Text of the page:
New York auto show 2012 review by Ben Oliver

Published: 05 April 2012

New York is not a city in love with the automobile. The titans of Wall Street may have the money to buy Ferraris and Lamborghinis but you rarely see them on the street: if the city's appalling roads didn't break them, its appalling driving would. But maybe that's why New York's 112 year-old 'auto show' is still so popular.

It serves a catchment area bigger than the Detroit or LA shows and over a million people will visit over its ten days to see something other than battered yellow cabs.

So what will they see? Not the new Jaguar F-Type. I felt a certain national pride as I watched Coventry steal the New York show with a car it hadn't brought: the mere announcement of the F-Type name and the confirmation that it would be built was the biggest news from the show's first day and a clear sign of the excitement and expectation that surrounds the new sports car.

So what was at the 2012 New York auto show?

American motor shows will become more relevant to global buyers as the US Big Three shift their line-ups towards smaller, more efficient cars that will sell in every market. But there weren't many of these at New York this year.

There were a lot of new cars - 30 global debuts, the organisers say. But this year at least, most of those were cars important here in the US, like the Nissan Altima, America's second best-selling car, but of little interest to the rest of the world unless you're renting one at a US airport.

Beyond the bland sedans, there may not have been many new cars of interest to car-nuts wherever they live, but the variety was insane. We always try to spot a theme at motor shows, but I defy you to find the link between the 1100bhp Shelby 1000 S/C, Infiniti's version of the Leaf electric car, and the Terrafugia Transition flying car, fresh from its first test flight.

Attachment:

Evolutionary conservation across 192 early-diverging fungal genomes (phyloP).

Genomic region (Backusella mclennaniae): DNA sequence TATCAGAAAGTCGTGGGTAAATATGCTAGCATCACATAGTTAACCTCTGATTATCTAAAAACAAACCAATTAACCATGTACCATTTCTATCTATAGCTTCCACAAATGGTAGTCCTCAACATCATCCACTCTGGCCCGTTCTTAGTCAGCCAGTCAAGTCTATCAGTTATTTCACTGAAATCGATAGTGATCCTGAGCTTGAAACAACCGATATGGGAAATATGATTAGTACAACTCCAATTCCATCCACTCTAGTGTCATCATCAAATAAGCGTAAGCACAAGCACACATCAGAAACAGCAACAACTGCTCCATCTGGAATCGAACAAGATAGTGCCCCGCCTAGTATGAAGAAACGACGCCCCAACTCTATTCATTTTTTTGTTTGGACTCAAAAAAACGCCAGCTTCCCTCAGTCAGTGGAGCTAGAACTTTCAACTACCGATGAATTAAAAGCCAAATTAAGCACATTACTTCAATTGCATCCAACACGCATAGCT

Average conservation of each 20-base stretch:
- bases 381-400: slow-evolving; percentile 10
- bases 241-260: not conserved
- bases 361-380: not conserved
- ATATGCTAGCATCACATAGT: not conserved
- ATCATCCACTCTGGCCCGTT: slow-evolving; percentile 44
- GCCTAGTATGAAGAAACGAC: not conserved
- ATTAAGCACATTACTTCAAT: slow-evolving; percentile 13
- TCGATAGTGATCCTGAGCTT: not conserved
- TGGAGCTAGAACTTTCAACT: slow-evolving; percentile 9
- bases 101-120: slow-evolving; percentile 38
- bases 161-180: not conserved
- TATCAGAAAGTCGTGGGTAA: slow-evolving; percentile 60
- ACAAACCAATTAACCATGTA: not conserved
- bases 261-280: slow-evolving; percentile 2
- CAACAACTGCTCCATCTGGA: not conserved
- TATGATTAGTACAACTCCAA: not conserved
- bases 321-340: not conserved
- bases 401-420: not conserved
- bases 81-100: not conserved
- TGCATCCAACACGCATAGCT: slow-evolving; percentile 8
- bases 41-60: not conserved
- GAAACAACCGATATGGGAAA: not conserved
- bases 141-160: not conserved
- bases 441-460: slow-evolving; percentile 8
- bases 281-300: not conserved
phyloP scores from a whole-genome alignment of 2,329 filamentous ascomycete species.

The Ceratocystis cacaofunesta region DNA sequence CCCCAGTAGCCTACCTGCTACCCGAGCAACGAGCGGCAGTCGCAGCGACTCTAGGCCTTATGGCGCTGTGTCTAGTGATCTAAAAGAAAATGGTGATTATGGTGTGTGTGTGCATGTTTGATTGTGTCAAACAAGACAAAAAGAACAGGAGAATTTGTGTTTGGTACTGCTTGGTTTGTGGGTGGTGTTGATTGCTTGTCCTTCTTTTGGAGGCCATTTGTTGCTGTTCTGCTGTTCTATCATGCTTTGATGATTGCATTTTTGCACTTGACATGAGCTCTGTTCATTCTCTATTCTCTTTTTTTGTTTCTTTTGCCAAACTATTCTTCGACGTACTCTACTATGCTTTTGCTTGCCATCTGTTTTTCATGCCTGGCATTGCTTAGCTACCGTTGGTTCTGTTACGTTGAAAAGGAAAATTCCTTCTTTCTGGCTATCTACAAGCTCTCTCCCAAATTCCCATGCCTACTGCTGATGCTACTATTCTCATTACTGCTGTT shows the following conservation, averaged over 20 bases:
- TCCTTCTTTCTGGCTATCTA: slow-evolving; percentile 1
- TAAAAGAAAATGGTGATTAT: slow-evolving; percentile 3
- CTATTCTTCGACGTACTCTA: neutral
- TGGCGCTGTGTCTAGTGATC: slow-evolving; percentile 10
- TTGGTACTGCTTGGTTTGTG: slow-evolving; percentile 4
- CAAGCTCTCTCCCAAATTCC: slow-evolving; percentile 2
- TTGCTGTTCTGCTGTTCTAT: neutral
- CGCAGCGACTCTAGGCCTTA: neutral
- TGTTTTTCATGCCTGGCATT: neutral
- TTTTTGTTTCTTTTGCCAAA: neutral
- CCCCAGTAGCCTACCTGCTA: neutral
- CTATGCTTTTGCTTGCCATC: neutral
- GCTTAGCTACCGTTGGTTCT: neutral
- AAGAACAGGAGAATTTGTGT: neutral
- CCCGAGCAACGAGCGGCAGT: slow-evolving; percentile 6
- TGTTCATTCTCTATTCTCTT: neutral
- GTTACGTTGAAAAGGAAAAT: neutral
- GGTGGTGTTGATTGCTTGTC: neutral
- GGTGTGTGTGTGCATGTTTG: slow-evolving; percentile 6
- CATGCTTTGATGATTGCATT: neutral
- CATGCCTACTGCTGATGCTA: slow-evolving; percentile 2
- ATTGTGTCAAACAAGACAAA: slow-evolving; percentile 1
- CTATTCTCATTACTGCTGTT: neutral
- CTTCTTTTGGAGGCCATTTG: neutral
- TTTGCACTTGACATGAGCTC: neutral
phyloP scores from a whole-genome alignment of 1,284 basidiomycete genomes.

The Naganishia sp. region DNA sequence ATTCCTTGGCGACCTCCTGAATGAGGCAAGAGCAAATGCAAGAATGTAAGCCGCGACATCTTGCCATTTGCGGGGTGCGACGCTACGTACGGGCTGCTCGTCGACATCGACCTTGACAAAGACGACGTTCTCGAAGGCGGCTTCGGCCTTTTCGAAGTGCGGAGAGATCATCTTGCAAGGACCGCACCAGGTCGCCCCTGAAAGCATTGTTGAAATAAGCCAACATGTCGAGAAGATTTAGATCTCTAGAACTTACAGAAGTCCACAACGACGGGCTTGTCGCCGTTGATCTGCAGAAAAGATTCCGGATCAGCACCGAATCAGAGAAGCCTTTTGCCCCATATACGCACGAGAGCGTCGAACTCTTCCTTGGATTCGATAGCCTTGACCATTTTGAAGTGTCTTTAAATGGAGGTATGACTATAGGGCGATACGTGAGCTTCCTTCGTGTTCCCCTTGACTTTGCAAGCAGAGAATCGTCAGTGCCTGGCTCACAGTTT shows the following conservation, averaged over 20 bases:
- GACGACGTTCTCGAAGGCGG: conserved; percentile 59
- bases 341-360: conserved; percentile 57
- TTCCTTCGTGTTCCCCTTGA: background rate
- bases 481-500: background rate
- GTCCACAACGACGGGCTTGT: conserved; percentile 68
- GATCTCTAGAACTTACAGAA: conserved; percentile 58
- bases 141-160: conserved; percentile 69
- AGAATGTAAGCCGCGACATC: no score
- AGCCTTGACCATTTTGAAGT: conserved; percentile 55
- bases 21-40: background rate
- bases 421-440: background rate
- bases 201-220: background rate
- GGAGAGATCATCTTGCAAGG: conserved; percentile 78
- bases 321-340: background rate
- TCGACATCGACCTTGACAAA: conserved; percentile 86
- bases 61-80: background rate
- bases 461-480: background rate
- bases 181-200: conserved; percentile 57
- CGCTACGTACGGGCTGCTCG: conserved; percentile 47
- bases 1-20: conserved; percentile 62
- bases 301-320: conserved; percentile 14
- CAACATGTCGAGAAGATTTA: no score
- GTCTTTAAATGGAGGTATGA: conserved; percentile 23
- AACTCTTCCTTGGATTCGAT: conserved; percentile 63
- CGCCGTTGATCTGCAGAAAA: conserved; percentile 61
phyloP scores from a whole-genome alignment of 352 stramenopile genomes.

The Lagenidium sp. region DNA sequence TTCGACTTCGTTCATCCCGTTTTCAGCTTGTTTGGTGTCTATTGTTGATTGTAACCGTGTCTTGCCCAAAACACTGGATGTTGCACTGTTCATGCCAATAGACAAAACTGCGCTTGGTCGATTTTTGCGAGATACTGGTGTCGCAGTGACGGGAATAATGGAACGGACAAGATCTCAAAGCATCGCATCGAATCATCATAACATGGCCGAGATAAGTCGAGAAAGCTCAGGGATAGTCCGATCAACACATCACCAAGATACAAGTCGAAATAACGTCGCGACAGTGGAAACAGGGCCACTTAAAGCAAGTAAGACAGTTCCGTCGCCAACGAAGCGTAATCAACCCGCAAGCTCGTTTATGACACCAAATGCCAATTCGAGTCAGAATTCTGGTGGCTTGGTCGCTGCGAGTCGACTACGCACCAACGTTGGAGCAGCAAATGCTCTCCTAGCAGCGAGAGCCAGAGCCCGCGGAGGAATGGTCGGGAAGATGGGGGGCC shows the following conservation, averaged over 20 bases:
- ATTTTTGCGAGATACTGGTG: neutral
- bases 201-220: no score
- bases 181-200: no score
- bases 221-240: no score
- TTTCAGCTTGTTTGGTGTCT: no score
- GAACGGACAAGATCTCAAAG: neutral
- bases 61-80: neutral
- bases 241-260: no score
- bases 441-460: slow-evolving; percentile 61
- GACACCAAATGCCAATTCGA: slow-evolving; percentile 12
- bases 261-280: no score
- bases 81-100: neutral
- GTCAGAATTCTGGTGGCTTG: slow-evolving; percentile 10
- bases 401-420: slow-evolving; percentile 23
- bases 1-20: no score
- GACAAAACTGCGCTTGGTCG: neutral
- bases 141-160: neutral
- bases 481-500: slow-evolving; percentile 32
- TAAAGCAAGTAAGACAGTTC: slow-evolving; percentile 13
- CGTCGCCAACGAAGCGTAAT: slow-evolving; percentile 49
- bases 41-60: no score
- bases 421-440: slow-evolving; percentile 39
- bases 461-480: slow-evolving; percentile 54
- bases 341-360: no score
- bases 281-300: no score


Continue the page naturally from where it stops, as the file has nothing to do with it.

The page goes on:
The Dodge Viper causes a stir

The new SRT Viper with its 8.4-litre V10 was a clear sign that America's car industry is getting its mojo back, even if the styling is little underwhelming in the steel. It was launched on the day the March sales figures were announced: it was the best month in nearly five years and indicates likely annual US-market sales of over 14 million, 40% up on the darkest days of the recession.

Fisker will be doubly pleased. The California-based start-up unveiled its new Atlantic extended-range EV at a party in the Meatpacking District the night before the show. It is predictably gorgeous, echoing the proportions of the bigger Karma but with a more practical rear cabin and boot, and the next-gen Fisker powertrain with a small BMW four-pot engine.

Fisker needs strong markets in which to sell them at around $55,000, or at least £45,000 by the time it comes to the UK. But it also needs financial confidence to raise over $300m to build the Atlantic if it doesn't get the balance of the half-billion dollar low-cost Federal loan it was counting on.

Not forgetting the yellow New York cab...

For a New York launch a cab ride from Wall Street makes sense. And the car all New Yorkers wanted to see was the next generation of that famous yellow cab, based on the Nissan NV200 van. From summer next year, this is the cab the New York taxi fleets will have to buy to replace their ageing Crown Vics.

It features a clearer intercom system which cab drivers requested to encourage better tips, a USB charging point for your phone and a very welcome odour-resistant cabin. It looked very smart, pristine and polished under motor show lights. They won't stay that way for long.

By Ben Oliver

Contributing editor, watch connoisseur, purveyor of fine features

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